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Plan to harmonise global crypto regulation could change FCA regulatory perimeter

Out-Law News | 13 Oct 2022 | 3:42 pm | 2 min. read

Plans to harmonise the “wildly different” approaches to crypto regulation across the G20 could prompt UK ministers to give the Financial Conduct Authority (FCA) broader powers to oversee the industry, according to one legal expert.

David Hamilton of Pinsent Masons said a plan outlined by the global Financial Stability Board (FSB) to deal with important structural changes affecting the international financial system, including crypto assets, was a “welcome development”. He said the FSB’s plan, set out in a letter to G20 leaders (4 pages / 108KB PDF) ahead of their meeting this week in Washington DC, could eventually lead to all forms of crypto assets coming within the FCA’s regulatory perimeter.

Currently, the UK’s financial regulator generally has oversight of security tokens, stablecoins and other crypto assets that behave like e-money, while exchange tokens such as bitcoin remain unregulated investments. While the government plans to extend the FCA’s financial promotions regime to a broader range of crypto assets, this will not include non-fungible tokens (NFTs).

Hamilton suggested that a “more harmonised cross-border approach to crypto regulation” could push ministers to hand the FCA “a broader suite of powers”, potentially allowing it to supervise firms involved in advising or bringing about deals in crypto investments, hold individuals to account for their conduct, and take enforcement action in crypto fraud cases.

Klass Knot, Chair, Financial Stability Board

The appropriate regulation of crypto assets, based on the principle of ‘same activity, same risk, same regulation’, will provide a strong basis for harnessing the potential benefits associated with this form of financial innovation while containing its risks.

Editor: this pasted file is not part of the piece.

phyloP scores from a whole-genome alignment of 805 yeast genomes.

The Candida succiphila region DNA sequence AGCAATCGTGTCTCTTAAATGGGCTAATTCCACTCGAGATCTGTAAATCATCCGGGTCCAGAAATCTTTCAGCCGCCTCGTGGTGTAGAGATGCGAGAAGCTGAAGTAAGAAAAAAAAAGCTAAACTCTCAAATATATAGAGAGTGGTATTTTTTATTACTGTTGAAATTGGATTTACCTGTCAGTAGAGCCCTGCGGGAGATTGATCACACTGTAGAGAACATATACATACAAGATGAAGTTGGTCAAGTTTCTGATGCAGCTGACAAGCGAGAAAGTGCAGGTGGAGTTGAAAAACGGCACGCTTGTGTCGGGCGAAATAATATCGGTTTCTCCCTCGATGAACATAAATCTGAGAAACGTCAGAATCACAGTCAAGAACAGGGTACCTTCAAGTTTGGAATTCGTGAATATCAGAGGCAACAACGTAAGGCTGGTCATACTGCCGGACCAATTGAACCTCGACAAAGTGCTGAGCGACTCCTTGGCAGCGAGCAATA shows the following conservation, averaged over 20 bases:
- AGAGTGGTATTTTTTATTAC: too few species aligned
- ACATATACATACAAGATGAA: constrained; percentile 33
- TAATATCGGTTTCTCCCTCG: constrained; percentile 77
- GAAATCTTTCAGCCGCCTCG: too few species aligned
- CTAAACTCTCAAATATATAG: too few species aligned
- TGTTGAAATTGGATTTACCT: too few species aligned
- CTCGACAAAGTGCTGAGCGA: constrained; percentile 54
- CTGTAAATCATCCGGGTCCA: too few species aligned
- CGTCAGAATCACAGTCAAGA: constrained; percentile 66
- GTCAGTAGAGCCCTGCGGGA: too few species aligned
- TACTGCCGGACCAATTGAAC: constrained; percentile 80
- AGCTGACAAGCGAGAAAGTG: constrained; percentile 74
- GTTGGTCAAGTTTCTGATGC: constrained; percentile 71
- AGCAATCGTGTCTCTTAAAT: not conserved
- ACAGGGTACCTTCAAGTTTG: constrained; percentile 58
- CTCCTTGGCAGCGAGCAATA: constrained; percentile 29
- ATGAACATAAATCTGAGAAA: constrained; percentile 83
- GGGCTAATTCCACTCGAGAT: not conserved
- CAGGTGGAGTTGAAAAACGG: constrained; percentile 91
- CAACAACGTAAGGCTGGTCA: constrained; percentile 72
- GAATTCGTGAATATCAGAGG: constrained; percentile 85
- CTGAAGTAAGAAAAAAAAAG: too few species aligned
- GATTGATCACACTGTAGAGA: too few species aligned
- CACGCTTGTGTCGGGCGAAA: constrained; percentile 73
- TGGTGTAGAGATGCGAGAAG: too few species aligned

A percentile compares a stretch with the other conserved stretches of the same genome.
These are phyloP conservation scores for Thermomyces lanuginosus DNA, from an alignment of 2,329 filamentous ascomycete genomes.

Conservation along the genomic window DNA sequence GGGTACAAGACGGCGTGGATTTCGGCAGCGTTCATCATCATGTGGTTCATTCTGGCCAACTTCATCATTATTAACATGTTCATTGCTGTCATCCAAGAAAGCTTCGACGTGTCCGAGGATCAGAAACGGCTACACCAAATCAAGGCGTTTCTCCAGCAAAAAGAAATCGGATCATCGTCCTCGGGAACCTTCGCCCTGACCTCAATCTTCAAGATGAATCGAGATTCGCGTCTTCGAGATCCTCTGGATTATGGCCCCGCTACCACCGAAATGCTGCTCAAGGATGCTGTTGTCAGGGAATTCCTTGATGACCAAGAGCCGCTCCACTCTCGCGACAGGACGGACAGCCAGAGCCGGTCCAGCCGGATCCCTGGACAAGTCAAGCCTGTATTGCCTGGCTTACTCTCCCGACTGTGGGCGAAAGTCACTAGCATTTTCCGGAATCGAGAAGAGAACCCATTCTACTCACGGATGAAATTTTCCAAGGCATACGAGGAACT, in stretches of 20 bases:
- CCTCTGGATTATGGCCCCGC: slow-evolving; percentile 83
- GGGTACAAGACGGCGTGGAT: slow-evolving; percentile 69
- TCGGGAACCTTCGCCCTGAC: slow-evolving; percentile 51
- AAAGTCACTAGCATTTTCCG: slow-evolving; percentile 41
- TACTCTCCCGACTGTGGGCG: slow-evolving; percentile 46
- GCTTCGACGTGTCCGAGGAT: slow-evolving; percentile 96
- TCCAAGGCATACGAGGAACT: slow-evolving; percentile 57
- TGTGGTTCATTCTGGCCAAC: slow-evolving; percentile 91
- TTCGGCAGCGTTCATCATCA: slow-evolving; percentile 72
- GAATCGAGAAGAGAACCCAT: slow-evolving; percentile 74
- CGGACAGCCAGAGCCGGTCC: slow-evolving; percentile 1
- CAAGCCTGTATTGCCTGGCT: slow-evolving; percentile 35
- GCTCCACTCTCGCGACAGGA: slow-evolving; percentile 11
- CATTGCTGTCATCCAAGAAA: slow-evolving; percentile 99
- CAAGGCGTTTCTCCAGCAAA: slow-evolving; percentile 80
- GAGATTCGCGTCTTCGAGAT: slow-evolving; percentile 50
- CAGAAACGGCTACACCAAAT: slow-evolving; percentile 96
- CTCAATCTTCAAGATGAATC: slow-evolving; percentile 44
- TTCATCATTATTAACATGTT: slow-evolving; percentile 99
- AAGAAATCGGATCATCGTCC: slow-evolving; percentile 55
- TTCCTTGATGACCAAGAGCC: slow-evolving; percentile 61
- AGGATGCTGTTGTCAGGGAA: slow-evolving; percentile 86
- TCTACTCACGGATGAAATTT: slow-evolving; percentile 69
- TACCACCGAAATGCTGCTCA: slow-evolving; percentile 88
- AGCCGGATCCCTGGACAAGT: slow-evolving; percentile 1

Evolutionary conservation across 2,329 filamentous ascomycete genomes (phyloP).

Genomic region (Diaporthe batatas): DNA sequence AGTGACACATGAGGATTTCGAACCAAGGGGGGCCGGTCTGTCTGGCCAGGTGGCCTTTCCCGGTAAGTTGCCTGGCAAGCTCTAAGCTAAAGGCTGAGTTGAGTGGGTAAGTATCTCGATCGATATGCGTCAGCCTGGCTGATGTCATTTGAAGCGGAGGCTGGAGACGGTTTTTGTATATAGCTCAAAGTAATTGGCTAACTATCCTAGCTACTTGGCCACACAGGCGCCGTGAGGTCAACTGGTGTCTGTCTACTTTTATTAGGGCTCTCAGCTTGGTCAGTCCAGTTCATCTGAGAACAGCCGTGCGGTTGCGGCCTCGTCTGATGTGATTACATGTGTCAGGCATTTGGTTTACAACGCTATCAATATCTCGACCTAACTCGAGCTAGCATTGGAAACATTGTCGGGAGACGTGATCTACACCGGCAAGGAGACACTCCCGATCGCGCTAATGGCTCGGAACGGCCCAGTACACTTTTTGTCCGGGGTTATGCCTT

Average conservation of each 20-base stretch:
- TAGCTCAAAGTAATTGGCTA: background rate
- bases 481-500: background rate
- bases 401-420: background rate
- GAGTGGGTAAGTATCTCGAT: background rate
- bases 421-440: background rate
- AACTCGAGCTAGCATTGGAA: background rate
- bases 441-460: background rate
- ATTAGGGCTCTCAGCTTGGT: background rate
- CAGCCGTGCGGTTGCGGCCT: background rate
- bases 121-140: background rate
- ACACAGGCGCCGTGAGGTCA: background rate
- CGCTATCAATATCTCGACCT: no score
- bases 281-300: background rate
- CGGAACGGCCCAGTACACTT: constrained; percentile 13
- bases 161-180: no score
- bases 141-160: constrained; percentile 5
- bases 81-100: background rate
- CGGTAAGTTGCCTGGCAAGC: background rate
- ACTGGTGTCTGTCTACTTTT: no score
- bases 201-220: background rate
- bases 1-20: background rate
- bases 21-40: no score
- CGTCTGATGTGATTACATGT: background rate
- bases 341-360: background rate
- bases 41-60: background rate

His comments came after the FSB, established by the G20 in 2009 to monitor the global financial system, told its leaders that “turmoil” in crypto asset markets had validated the board’s concerns about “their intrinsic volatility and structural vulnerabilities”. Klaas Knot, chair of the FSB, wrote that the turmoil “underlined the need for a comprehensive approach to crypto-asset regulation” across the world.

Knot warned that algorithms and arbitrage activities “are not effective stabilisation mechanisms” and said global authorities must “develop a better understanding of the broader macrofinancial implications” of crypto assets, including for “macroeconomic stability cross-border flows” and monetary policy.

He told the G20 that the public expected policymakers to develop a “robust international framework to identify, monitor and address” the risks posed by crypto assets, adding that the FSB’s reports on stablecoins, crypto asset activities and markets were “a major step in that direction”.

“The appropriate regulation of crypto assets, based on the principle of ‘same activity, same risk, same regulation’, will provide a strong basis for harnessing the potential benefits associated with this form of financial innovation while containing its risks,” Knot wrote.

Hamilton called the intervention “a welcome development” but expressed doubt over the FSB’s ability to harmonise cross-border financial regulations. “The decentralised nature of crypto assets has contributed to a fragmentation of regulation between jurisdictions, with some governments taking wildly different approaches,” he said.

“Given these historical differences, the project will have its fair share of challenges to surmount – not least deciding which regulatory approaches should be held up as the standard to follow. Since the FSB has no power to impose laws, how will each G20 member state react when it comes to implementing and interpreting a harmonised framework into domestic law? There is certainly plenty to consider,” Hamilton added.

Meanwhile, the Organisation for Economic Co-operation and Development (OECD) published a new global tax transparency framework for the automatic exchange of information relating to crypto assets, following a request from the G20. The crypto asset reporting framework (104 pages / 3.13MB PDF) (CARF) will be presented to G20 finance ministers and central bank governors for discussion this week.

The OECD said that many crypto assets, along with exchanges and wallet providers, are not comprehensively covered by its Common Reporting Standard which increased the likelihood of their use for tax evasion. It added that the CARF will ensure transparency in crypto asset transactions by targeting any digital representation of value that relies on a cryptographically secured distributed ledger or a similar technology to validate and secure transactions.

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